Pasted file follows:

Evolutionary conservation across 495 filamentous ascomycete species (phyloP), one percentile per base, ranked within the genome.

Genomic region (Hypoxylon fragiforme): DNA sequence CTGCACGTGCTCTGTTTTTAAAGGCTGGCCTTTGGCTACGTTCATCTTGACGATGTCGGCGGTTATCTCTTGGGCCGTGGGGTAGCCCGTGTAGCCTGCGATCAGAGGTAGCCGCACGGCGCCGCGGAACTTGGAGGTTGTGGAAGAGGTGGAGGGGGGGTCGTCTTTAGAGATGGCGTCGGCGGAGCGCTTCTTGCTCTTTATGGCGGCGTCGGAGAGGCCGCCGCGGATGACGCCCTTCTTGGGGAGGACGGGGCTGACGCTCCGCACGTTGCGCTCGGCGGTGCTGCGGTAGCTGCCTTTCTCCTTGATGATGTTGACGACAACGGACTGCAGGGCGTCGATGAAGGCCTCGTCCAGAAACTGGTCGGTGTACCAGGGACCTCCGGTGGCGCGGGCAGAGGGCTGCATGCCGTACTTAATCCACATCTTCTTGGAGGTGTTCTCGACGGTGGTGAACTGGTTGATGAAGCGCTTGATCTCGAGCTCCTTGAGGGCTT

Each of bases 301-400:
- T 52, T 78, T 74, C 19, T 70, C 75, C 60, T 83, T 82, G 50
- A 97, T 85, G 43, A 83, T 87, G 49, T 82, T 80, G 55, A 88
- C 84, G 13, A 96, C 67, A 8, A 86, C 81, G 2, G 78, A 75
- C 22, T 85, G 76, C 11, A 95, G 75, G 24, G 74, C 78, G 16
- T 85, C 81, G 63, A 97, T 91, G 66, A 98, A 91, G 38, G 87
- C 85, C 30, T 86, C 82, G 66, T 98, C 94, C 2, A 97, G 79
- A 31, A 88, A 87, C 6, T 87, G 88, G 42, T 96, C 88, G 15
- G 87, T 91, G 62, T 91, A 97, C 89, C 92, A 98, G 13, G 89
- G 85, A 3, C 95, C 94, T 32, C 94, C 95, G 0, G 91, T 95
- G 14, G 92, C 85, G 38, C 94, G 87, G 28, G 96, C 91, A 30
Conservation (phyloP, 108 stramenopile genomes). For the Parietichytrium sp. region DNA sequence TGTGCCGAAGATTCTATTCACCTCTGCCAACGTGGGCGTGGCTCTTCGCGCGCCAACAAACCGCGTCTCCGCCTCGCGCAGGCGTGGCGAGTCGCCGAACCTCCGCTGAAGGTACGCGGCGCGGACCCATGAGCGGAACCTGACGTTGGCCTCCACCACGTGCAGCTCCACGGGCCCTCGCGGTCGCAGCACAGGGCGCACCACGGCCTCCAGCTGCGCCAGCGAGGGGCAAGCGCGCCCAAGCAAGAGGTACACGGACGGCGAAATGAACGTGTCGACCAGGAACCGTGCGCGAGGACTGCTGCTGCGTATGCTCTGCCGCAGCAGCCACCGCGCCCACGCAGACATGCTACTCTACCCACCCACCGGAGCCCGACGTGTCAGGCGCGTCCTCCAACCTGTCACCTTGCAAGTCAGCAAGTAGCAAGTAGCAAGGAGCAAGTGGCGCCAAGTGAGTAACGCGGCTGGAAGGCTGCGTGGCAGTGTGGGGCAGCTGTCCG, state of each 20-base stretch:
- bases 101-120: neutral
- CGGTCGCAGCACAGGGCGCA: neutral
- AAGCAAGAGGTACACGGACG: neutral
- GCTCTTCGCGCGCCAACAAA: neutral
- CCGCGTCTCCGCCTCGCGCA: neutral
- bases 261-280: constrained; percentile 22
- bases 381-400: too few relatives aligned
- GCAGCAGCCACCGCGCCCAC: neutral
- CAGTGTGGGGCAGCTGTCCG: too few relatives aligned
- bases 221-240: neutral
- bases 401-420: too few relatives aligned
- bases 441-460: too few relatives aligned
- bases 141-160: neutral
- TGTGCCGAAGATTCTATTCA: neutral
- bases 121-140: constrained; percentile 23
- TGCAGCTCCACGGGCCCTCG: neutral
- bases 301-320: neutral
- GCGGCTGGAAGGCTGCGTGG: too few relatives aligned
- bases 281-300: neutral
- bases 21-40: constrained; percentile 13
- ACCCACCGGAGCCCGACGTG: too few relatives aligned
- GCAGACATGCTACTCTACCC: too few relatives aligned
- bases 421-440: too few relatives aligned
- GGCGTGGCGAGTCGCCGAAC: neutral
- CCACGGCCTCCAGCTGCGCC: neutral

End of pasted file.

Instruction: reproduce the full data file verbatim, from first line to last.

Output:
Evolutionary conservation across 495 filamentous ascomycete species (phyloP), one percentile per base, ranked within the genome.

Genomic region (Hypoxylon fragiforme): DNA sequence CTGCACGTGCTCTGTTTTTAAAGGCTGGCCTTTGGCTACGTTCATCTTGACGATGTCGGCGGTTATCTCTTGGGCCGTGGGGTAGCCCGTGTAGCCTGCGATCAGAGGTAGCCGCACGGCGCCGCGGAACTTGGAGGTTGTGGAAGAGGTGGAGGGGGGGTCGTCTTTAGAGATGGCGTCGGCGGAGCGCTTCTTGCTCTTTATGGCGGCGTCGGAGAGGCCGCCGCGGATGACGCCCTTCTTGGGGAGGACGGGGCTGACGCTCCGCACGTTGCGCTCGGCGGTGCTGCGGTAGCTGCCTTTCTCCTTGATGATGTTGACGACAACGGACTGCAGGGCGTCGATGAAGGCCTCGTCCAGAAACTGGTCGGTGTACCAGGGACCTCCGGTGGCGCGGGCAGAGGGCTGCATGCCGTACTTAATCCACATCTTCTTGGAGGTGTTCTCGACGGTGGTGAACTGGTTGATGAAGCGCTTGATCTCGAGCTCCTTGAGGGCTT

Each of bases 301-400:
- T 52, T 78, T 74, C 19, T 70, C 75, C 60, T 83, T 82, G 50
- A 97, T 85, G 43, A 83, T 87, G 49, T 82, T 80, G 55, A 88
- C 84, G 13, A 96, C 67, A 8, A 86, C 81, G 2, G 78, A 75
- C 22, T 85, G 76, C 11, A 95, G 75, G 24, G 74, C 78, G 16
- T 85, C 81, G 63, A 97, T 91, G 66, A 98, A 91, G 38, G 87
- C 85, C 30, T 86, C 82, G 66, T 98, C 94, C 2, A 97, G 79
- A 31, A 88, A 87, C 6, T 87, G 88, G 42, T 96, C 88, G 15
- G 87, T 91, G 62, T 91, A 97, C 89, C 92, A 98, G 13, G 89
- G 85, A 3, C 95, C 94, T 32, C 94, C 95, G 0, G 91, T 95
- G 14, G 92, C 85, G 38, C 94, G 87, G 28, G 96, C 91, A 30
Conservation (phyloP, 108 stramenopile genomes). For the Parietichytrium sp. region DNA sequence TGTGCCGAAGATTCTATTCACCTCTGCCAACGTGGGCGTGGCTCTTCGCGCGCCAACAAACCGCGTCTCCGCCTCGCGCAGGCGTGGCGAGTCGCCGAACCTCCGCTGAAGGTACGCGGCGCGGACCCATGAGCGGAACCTGACGTTGGCCTCCACCACGTGCAGCTCCACGGGCCCTCGCGGTCGCAGCACAGGGCGCACCACGGCCTCCAGCTGCGCCAGCGAGGGGCAAGCGCGCCCAAGCAAGAGGTACACGGACGGCGAAATGAACGTGTCGACCAGGAACCGTGCGCGAGGACTGCTGCTGCGTATGCTCTGCCGCAGCAGCCACCGCGCCCACGCAGACATGCTACTCTACCCACCCACCGGAGCCCGACGTGTCAGGCGCGTCCTCCAACCTGTCACCTTGCAAGTCAGCAAGTAGCAAGTAGCAAGGAGCAAGTGGCGCCAAGTGAGTAACGCGGCTGGAAGGCTGCGTGGCAGTGTGGGGCAGCTGTCCG, state of each 20-base stretch:
- bases 101-120: neutral
- CGGTCGCAGCACAGGGCGCA: neutral
- AAGCAAGAGGTACACGGACG: neutral
- GCTCTTCGCGCGCCAACAAA: neutral
- CCGCGTCTCCGCCTCGCGCA: neutral
- bases 261-280: constrained; percentile 22
- bases 381-400: too few relatives aligned
- GCAGCAGCCACCGCGCCCAC: neutral
- CAGTGTGGGGCAGCTGTCCG: too few relatives aligned
- bases 221-240: neutral
- bases 401-420: too few relatives aligned
- bases 441-460: too few relatives aligned
- bases 141-160: neutral
- TGTGCCGAAGATTCTATTCA: neutral
- bases 121-140: constrained; percentile 23
- TGCAGCTCCACGGGCCCTCG: neutral
- bases 301-320: neutral
- GCGGCTGGAAGGCTGCGTGG: too few relatives aligned
- bases 281-300: neutral
- bases 21-40: constrained; percentile 13
- ACCCACCGGAGCCCGACGTG: too few relatives aligned
- GCAGACATGCTACTCTACCC: too few relatives aligned
- bases 421-440: too few relatives aligned
- GGCGTGGCGAGTCGCCGAAC: neutral
- CCACGGCCTCCAGCTGCGCC: neutral